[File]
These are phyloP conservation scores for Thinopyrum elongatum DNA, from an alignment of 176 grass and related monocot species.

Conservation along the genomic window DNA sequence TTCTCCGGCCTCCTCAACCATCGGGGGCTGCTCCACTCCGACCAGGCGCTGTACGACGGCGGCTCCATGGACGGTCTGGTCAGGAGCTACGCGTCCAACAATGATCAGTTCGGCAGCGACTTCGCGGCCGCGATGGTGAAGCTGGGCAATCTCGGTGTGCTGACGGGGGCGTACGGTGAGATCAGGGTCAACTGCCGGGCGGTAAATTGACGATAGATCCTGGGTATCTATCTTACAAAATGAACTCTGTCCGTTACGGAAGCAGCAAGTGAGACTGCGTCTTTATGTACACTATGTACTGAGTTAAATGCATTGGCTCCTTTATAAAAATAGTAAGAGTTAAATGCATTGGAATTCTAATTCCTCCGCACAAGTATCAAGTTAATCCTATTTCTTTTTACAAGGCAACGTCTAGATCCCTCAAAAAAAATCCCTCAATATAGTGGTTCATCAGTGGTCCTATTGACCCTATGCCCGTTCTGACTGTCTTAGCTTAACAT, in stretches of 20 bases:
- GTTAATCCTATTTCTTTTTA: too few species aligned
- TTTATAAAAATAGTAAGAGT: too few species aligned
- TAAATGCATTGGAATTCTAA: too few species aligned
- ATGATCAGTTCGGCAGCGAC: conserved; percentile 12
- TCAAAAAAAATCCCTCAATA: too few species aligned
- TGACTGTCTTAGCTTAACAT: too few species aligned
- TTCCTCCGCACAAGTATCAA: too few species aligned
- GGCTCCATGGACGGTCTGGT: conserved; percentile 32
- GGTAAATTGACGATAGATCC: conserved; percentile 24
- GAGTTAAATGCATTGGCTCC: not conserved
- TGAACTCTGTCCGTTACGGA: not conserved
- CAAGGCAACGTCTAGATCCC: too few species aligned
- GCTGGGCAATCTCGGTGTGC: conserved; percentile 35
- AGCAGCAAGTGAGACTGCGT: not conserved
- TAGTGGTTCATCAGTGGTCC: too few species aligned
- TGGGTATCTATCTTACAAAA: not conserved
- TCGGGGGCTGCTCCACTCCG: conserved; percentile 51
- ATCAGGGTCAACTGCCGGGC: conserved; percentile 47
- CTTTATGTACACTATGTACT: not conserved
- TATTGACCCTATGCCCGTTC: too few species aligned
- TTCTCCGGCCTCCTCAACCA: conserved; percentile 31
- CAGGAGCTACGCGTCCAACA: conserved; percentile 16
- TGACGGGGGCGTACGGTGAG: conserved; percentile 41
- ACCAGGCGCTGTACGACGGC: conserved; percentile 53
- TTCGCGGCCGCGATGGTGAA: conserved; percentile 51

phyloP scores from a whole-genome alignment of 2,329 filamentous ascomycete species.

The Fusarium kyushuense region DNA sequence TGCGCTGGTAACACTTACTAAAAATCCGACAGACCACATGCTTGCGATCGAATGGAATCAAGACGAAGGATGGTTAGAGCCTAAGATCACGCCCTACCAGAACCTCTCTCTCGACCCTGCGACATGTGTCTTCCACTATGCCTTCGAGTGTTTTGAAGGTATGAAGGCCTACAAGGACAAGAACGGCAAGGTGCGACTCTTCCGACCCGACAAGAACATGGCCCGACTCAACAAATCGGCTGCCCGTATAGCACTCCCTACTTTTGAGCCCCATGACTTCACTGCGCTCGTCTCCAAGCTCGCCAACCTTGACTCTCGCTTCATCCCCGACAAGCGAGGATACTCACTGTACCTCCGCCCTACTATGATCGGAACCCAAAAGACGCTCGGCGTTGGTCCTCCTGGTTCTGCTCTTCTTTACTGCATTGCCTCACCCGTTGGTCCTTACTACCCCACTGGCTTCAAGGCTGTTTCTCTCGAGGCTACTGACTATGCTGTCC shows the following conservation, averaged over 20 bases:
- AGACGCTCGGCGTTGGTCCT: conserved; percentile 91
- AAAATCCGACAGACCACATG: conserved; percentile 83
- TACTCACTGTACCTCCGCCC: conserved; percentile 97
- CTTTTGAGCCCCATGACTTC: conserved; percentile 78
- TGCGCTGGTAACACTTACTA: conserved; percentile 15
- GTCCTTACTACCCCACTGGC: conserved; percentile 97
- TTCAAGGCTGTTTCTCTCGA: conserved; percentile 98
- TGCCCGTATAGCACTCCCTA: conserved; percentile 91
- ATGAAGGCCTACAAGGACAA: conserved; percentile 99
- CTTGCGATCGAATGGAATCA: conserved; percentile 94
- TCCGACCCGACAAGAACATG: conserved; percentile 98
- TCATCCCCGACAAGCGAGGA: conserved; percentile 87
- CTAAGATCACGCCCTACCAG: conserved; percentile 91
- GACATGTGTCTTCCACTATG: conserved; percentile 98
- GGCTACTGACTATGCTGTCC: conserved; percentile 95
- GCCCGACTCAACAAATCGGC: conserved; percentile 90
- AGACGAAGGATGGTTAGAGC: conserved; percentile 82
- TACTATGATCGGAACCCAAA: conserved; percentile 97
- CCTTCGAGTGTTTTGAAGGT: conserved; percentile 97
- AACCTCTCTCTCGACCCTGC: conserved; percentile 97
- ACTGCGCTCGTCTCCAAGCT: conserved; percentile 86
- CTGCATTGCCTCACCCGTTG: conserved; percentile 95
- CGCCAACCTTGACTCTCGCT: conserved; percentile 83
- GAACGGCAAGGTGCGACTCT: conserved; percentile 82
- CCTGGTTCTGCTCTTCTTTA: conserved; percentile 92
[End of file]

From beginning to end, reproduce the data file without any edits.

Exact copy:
These are phyloP conservation scores for Thinopyrum elongatum DNA, from an alignment of 176 grass and related monocot species.

Conservation along the genomic window DNA sequence TTCTCCGGCCTCCTCAACCATCGGGGGCTGCTCCACTCCGACCAGGCGCTGTACGACGGCGGCTCCATGGACGGTCTGGTCAGGAGCTACGCGTCCAACAATGATCAGTTCGGCAGCGACTTCGCGGCCGCGATGGTGAAGCTGGGCAATCTCGGTGTGCTGACGGGGGCGTACGGTGAGATCAGGGTCAACTGCCGGGCGGTAAATTGACGATAGATCCTGGGTATCTATCTTACAAAATGAACTCTGTCCGTTACGGAAGCAGCAAGTGAGACTGCGTCTTTATGTACACTATGTACTGAGTTAAATGCATTGGCTCCTTTATAAAAATAGTAAGAGTTAAATGCATTGGAATTCTAATTCCTCCGCACAAGTATCAAGTTAATCCTATTTCTTTTTACAAGGCAACGTCTAGATCCCTCAAAAAAAATCCCTCAATATAGTGGTTCATCAGTGGTCCTATTGACCCTATGCCCGTTCTGACTGTCTTAGCTTAACAT, in stretches of 20 bases:
- GTTAATCCTATTTCTTTTTA: too few species aligned
- TTTATAAAAATAGTAAGAGT: too few species aligned
- TAAATGCATTGGAATTCTAA: too few species aligned
- ATGATCAGTTCGGCAGCGAC: conserved; percentile 12
- TCAAAAAAAATCCCTCAATA: too few species aligned
- TGACTGTCTTAGCTTAACAT: too few species aligned
- TTCCTCCGCACAAGTATCAA: too few species aligned
- GGCTCCATGGACGGTCTGGT: conserved; percentile 32
- GGTAAATTGACGATAGATCC: conserved; percentile 24
- GAGTTAAATGCATTGGCTCC: not conserved
- TGAACTCTGTCCGTTACGGA: not conserved
- CAAGGCAACGTCTAGATCCC: too few species aligned
- GCTGGGCAATCTCGGTGTGC: conserved; percentile 35
- AGCAGCAAGTGAGACTGCGT: not conserved
- TAGTGGTTCATCAGTGGTCC: too few species aligned
- TGGGTATCTATCTTACAAAA: not conserved
- TCGGGGGCTGCTCCACTCCG: conserved; percentile 51
- ATCAGGGTCAACTGCCGGGC: conserved; percentile 47
- CTTTATGTACACTATGTACT: not conserved
- TATTGACCCTATGCCCGTTC: too few species aligned
- TTCTCCGGCCTCCTCAACCA: conserved; percentile 31
- CAGGAGCTACGCGTCCAACA: conserved; percentile 16
- TGACGGGGGCGTACGGTGAG: conserved; percentile 41
- ACCAGGCGCTGTACGACGGC: conserved; percentile 53
- TTCGCGGCCGCGATGGTGAA: conserved; percentile 51

phyloP scores from a whole-genome alignment of 2,329 filamentous ascomycete species.

The Fusarium kyushuense region DNA sequence TGCGCTGGTAACACTTACTAAAAATCCGACAGACCACATGCTTGCGATCGAATGGAATCAAGACGAAGGATGGTTAGAGCCTAAGATCACGCCCTACCAGAACCTCTCTCTCGACCCTGCGACATGTGTCTTCCACTATGCCTTCGAGTGTTTTGAAGGTATGAAGGCCTACAAGGACAAGAACGGCAAGGTGCGACTCTTCCGACCCGACAAGAACATGGCCCGACTCAACAAATCGGCTGCCCGTATAGCACTCCCTACTTTTGAGCCCCATGACTTCACTGCGCTCGTCTCCAAGCTCGCCAACCTTGACTCTCGCTTCATCCCCGACAAGCGAGGATACTCACTGTACCTCCGCCCTACTATGATCGGAACCCAAAAGACGCTCGGCGTTGGTCCTCCTGGTTCTGCTCTTCTTTACTGCATTGCCTCACCCGTTGGTCCTTACTACCCCACTGGCTTCAAGGCTGTTTCTCTCGAGGCTACTGACTATGCTGTCC shows the following conservation, averaged over 20 bases:
- AGACGCTCGGCGTTGGTCCT: conserved; percentile 91
- AAAATCCGACAGACCACATG: conserved; percentile 83
- TACTCACTGTACCTCCGCCC: conserved; percentile 97
- CTTTTGAGCCCCATGACTTC: conserved; percentile 78
- TGCGCTGGTAACACTTACTA: conserved; percentile 15
- GTCCTTACTACCCCACTGGC: conserved; percentile 97
- TTCAAGGCTGTTTCTCTCGA: conserved; percentile 98
- TGCCCGTATAGCACTCCCTA: conserved; percentile 91
- ATGAAGGCCTACAAGGACAA: conserved; percentile 99
- CTTGCGATCGAATGGAATCA: conserved; percentile 94
- TCCGACCCGACAAGAACATG: conserved; percentile 98
- TCATCCCCGACAAGCGAGGA: conserved; percentile 87
- CTAAGATCACGCCCTACCAG: conserved; percentile 91
- GACATGTGTCTTCCACTATG: conserved; percentile 98
- GGCTACTGACTATGCTGTCC: conserved; percentile 95
- GCCCGACTCAACAAATCGGC: conserved; percentile 90
- AGACGAAGGATGGTTAGAGC: conserved; percentile 82
- TACTATGATCGGAACCCAAA: conserved; percentile 97
- CCTTCGAGTGTTTTGAAGGT: conserved; percentile 97
- AACCTCTCTCTCGACCCTGC: conserved; percentile 97
- ACTGCGCTCGTCTCCAAGCT: conserved; percentile 86
- CTGCATTGCCTCACCCGTTG: conserved; percentile 95
- CGCCAACCTTGACTCTCGCT: conserved; percentile 83
- GAACGGCAAGGTGCGACTCT: conserved; percentile 82
- CCTGGTTCTGCTCTTCTTTA: conserved; percentile 92